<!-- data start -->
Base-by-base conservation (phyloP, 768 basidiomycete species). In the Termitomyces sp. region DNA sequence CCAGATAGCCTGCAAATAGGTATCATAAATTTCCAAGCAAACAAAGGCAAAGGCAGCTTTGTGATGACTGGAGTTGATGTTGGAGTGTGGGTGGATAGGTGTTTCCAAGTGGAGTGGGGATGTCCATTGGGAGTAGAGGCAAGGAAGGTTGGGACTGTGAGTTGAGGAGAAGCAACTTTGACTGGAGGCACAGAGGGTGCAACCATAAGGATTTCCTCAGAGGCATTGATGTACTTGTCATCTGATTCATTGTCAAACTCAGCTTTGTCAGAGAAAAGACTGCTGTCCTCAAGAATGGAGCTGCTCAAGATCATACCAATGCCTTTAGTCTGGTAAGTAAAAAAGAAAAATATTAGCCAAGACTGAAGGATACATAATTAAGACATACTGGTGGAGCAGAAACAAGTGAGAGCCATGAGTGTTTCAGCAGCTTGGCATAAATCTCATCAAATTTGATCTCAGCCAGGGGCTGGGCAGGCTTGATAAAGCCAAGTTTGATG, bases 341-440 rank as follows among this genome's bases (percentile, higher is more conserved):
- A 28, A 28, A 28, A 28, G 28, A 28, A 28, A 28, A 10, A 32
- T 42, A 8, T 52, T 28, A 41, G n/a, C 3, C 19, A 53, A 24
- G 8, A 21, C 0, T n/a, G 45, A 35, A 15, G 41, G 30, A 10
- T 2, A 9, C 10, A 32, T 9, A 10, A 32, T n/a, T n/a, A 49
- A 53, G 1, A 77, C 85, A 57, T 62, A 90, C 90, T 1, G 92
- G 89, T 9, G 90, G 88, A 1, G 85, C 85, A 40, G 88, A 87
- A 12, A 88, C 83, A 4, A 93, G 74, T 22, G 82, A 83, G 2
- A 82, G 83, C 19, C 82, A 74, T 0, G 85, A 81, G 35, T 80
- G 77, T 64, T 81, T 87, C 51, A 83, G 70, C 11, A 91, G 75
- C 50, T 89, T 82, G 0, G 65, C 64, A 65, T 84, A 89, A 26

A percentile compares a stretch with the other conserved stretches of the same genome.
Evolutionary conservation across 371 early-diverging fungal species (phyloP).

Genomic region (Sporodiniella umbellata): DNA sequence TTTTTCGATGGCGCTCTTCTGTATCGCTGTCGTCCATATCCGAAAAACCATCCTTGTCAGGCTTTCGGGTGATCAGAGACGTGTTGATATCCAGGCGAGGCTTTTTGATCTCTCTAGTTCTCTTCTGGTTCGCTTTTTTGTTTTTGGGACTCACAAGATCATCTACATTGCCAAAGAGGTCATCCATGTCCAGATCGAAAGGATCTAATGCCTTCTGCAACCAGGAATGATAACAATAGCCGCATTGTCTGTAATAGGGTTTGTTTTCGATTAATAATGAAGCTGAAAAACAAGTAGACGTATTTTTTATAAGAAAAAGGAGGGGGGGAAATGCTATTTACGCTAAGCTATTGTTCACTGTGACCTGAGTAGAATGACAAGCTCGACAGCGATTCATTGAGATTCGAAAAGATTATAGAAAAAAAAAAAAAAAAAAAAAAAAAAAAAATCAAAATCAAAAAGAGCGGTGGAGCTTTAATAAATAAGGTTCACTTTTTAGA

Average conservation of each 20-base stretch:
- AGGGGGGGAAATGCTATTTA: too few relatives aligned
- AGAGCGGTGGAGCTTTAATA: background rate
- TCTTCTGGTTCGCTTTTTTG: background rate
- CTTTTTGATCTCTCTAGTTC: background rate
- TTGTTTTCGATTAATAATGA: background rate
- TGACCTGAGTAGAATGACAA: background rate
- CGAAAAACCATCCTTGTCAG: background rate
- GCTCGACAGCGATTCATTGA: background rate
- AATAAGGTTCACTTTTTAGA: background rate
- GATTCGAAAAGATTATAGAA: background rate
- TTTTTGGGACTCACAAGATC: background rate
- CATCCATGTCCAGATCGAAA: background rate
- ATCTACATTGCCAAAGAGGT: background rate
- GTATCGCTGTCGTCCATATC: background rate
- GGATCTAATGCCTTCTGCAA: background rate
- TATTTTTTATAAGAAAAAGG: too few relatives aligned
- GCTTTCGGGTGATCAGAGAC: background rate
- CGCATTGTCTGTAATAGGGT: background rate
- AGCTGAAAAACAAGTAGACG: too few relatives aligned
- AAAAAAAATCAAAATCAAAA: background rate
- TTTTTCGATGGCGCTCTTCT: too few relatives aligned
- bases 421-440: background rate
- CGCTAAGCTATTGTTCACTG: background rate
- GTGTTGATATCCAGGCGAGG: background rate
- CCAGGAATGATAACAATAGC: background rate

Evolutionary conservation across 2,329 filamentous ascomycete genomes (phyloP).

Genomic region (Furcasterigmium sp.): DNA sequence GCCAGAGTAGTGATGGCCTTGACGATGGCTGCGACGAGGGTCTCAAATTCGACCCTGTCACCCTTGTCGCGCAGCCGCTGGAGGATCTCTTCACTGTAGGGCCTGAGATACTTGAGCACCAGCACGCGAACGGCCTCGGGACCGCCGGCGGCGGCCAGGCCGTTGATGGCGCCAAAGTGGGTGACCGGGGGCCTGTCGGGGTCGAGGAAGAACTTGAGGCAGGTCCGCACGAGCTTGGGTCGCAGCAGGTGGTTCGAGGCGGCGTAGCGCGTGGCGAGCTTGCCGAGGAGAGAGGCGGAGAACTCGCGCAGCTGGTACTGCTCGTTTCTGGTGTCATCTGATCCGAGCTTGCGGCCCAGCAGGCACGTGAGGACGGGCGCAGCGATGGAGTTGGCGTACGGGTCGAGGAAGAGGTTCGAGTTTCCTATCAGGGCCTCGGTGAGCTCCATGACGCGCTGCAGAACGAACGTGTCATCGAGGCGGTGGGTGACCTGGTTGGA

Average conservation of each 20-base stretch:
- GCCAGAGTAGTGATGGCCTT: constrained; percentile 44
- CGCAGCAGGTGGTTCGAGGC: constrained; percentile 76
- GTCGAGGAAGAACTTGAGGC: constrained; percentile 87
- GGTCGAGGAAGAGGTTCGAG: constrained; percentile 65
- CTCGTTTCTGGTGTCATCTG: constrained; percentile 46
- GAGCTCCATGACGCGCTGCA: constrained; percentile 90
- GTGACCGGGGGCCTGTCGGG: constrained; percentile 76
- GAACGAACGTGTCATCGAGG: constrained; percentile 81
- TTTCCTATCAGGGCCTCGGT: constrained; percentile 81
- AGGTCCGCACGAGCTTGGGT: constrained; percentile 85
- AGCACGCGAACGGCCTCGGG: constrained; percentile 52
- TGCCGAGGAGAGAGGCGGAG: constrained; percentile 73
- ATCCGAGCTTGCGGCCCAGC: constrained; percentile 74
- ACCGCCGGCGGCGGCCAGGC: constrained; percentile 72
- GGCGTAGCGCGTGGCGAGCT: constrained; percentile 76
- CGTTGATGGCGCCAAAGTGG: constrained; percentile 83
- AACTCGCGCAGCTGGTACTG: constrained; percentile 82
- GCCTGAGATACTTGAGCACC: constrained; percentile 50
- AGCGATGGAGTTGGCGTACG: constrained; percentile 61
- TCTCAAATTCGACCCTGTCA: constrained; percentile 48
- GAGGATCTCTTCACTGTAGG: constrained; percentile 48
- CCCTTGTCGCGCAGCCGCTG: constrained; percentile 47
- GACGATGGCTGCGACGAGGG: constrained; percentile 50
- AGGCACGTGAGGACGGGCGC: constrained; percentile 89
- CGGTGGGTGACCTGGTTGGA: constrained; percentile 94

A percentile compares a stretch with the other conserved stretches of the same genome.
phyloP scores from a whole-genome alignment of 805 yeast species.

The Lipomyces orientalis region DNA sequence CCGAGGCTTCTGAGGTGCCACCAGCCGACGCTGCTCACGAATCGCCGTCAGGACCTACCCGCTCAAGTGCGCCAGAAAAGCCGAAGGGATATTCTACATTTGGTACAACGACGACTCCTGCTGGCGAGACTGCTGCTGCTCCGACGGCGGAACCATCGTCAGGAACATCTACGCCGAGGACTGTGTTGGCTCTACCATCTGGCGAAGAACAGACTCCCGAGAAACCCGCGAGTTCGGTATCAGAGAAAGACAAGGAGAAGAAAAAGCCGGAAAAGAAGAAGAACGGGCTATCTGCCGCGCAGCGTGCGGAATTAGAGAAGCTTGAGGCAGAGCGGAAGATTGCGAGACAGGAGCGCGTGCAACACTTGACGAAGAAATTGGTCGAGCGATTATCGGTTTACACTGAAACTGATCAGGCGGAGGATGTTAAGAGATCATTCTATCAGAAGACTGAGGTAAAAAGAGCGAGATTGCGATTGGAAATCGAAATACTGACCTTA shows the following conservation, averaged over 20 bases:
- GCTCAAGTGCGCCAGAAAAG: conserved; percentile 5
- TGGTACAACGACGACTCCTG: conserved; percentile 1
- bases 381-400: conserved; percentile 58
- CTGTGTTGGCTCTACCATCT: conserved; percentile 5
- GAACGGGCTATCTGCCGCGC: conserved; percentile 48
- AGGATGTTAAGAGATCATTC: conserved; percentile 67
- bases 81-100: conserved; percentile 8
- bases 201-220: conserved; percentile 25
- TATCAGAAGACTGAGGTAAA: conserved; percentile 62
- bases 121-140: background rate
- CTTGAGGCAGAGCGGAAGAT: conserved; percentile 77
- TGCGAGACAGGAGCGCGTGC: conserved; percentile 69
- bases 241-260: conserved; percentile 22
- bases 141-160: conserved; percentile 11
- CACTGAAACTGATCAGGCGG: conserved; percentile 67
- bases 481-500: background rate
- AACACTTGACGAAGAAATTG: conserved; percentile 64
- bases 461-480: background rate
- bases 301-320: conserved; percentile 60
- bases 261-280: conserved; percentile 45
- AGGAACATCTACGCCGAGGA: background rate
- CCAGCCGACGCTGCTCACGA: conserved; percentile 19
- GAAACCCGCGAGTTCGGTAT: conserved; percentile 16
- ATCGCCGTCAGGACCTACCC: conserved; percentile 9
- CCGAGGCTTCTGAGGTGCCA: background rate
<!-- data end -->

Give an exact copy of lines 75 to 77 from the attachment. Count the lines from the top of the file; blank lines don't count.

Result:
- CTGTGTTGGCTCTACCATCT: conserved; percentile 5
- GAACGGGCTATCTGCCGCGC: conserved; percentile 48
- AGGATGTTAAGAGATCATTC: conserved; percentile 67